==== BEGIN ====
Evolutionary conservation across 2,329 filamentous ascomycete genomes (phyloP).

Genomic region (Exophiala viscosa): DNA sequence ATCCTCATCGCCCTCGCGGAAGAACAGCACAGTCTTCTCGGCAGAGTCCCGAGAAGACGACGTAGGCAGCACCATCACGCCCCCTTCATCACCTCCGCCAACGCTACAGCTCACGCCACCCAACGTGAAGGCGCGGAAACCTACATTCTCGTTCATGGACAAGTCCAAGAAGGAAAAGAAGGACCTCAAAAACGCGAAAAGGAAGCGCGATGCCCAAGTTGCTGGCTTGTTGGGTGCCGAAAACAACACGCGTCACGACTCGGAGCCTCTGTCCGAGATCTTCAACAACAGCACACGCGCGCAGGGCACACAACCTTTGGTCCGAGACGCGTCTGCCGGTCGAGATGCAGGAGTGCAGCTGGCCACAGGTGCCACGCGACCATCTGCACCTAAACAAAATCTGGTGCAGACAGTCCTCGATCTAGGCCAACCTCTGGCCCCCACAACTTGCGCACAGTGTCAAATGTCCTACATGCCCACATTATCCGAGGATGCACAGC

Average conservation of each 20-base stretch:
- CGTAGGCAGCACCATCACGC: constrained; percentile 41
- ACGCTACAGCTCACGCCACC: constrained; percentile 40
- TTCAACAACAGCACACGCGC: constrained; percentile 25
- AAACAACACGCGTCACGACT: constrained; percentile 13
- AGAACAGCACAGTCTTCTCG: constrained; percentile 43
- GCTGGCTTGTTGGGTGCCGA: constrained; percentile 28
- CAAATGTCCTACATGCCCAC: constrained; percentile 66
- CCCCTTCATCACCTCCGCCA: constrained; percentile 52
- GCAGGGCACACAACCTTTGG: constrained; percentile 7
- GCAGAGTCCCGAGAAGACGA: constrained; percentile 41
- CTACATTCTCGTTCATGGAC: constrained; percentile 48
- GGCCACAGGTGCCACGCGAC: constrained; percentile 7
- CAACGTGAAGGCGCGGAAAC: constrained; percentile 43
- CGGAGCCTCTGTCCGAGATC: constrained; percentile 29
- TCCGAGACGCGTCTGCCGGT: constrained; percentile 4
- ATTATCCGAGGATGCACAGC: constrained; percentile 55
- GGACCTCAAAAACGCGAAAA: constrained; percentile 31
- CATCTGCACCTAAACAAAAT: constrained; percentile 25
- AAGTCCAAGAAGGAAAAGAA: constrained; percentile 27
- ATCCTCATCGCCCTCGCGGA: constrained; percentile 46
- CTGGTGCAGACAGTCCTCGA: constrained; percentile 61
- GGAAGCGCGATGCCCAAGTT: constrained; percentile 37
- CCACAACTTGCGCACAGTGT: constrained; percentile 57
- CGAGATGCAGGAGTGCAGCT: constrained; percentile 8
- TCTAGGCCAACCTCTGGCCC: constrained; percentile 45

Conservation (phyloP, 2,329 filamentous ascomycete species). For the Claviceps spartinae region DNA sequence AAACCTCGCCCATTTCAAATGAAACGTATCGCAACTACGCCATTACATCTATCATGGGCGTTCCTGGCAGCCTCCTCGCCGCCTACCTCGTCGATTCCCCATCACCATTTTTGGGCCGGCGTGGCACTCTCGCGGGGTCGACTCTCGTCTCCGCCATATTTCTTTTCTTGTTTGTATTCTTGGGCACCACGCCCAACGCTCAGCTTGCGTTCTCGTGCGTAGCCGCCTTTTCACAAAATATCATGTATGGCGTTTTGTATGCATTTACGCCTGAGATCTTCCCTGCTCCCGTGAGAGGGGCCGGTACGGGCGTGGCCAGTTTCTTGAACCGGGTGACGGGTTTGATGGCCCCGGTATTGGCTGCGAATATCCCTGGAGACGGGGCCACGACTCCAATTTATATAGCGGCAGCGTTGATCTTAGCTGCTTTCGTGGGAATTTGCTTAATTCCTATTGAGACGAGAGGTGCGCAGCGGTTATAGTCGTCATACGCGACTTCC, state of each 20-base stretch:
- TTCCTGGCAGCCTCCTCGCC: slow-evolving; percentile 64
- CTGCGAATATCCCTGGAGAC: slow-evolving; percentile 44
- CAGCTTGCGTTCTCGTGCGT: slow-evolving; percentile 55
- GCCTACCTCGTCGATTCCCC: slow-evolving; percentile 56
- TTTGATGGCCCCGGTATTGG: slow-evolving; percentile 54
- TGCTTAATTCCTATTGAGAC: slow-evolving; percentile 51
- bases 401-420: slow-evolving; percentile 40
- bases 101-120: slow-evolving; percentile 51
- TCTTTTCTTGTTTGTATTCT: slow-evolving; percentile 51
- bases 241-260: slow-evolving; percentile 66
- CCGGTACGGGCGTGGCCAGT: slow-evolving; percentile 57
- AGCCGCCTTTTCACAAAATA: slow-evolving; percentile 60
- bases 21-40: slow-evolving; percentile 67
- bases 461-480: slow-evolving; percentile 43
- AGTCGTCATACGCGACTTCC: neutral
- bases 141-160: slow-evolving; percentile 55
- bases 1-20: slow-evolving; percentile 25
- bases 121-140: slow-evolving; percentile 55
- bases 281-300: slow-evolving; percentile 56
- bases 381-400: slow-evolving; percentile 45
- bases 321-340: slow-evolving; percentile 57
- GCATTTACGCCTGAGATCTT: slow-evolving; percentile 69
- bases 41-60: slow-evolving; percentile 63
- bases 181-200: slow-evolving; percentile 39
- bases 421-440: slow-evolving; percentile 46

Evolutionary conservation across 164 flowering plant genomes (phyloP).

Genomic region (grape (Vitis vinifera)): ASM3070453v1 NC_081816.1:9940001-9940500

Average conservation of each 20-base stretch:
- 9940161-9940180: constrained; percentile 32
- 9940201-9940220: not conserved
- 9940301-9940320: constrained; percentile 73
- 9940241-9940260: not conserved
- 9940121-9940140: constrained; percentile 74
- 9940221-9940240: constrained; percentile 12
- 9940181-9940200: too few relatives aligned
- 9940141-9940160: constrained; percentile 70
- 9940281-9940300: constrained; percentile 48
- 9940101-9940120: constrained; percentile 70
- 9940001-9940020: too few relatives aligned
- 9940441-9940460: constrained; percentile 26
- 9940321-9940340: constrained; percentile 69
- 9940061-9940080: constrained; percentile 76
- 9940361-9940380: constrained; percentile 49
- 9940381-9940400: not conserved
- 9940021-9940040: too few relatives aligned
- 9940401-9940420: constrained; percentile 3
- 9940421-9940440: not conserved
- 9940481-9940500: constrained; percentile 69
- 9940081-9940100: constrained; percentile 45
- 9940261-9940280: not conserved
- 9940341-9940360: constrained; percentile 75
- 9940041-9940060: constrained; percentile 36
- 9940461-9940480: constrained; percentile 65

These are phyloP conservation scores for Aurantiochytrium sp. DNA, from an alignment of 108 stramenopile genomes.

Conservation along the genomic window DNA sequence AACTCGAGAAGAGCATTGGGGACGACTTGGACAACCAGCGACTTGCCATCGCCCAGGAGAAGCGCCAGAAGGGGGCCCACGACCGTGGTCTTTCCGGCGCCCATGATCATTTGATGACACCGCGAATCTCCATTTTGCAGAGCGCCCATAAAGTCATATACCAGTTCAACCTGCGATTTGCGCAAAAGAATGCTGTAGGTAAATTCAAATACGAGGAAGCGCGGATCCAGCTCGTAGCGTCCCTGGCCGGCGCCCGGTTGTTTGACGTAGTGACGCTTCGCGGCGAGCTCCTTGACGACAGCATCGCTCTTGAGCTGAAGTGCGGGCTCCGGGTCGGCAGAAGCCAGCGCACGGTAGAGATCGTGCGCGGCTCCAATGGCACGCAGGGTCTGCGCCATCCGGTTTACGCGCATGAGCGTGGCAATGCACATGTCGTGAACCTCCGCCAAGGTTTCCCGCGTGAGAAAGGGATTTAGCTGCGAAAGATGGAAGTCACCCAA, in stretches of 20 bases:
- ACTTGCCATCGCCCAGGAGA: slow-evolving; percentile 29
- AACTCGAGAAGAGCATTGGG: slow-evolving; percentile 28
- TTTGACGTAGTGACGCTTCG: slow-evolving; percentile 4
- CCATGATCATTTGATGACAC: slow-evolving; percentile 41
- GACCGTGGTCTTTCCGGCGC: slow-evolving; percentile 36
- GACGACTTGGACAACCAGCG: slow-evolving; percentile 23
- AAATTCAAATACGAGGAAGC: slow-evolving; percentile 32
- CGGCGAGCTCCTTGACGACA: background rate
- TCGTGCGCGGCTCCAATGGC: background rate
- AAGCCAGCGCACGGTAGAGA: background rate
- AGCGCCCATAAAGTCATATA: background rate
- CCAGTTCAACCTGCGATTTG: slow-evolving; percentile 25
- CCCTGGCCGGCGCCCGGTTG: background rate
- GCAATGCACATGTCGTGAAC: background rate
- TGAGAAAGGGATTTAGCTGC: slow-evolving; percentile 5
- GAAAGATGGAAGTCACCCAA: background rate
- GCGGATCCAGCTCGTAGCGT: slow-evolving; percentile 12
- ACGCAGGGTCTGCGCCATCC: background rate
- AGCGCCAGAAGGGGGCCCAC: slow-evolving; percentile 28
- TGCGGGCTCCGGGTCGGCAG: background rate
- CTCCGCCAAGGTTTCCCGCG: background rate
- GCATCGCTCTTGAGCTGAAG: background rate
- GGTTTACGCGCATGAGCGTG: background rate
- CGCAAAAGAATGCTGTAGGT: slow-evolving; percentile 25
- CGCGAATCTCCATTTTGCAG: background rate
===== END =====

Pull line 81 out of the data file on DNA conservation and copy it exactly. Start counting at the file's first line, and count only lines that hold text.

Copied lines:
- 9940041-9940060: constrained; percentile 36